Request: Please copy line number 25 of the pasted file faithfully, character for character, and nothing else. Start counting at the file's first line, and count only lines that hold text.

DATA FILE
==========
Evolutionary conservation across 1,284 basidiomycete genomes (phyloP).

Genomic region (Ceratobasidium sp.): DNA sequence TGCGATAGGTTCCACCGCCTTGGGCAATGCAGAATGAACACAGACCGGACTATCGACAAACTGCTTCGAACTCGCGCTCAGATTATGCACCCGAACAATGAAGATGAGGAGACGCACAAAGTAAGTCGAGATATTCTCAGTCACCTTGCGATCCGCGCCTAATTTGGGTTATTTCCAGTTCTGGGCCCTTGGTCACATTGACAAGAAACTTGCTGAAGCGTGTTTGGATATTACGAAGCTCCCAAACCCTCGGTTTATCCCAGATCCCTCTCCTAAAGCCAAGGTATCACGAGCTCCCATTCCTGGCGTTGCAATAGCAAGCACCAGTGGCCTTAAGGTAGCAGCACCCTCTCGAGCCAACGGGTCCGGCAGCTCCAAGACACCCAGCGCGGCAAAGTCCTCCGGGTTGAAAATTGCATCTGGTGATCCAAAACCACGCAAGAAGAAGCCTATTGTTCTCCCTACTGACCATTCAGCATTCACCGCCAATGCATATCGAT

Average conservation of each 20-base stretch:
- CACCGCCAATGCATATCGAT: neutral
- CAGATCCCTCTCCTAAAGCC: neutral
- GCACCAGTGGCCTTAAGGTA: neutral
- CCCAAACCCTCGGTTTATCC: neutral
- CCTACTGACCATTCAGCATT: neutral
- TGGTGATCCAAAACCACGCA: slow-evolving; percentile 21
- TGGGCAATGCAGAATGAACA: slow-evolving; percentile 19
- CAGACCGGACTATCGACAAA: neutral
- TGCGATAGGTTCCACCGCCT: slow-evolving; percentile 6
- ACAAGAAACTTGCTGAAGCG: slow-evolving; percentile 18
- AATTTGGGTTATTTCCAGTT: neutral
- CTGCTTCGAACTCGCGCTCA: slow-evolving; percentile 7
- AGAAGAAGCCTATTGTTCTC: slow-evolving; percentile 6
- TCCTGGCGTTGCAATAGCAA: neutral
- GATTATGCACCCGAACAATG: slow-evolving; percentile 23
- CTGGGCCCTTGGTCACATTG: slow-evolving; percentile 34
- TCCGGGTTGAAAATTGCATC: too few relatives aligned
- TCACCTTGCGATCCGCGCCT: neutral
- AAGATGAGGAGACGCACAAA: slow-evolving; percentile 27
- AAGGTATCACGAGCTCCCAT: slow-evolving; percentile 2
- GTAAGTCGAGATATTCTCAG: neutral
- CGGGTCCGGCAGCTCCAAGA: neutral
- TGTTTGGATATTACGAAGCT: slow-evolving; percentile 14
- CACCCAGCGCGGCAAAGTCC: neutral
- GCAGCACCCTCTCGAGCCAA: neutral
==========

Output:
- CGGGTCCGGCAGCTCCAAGA: neutral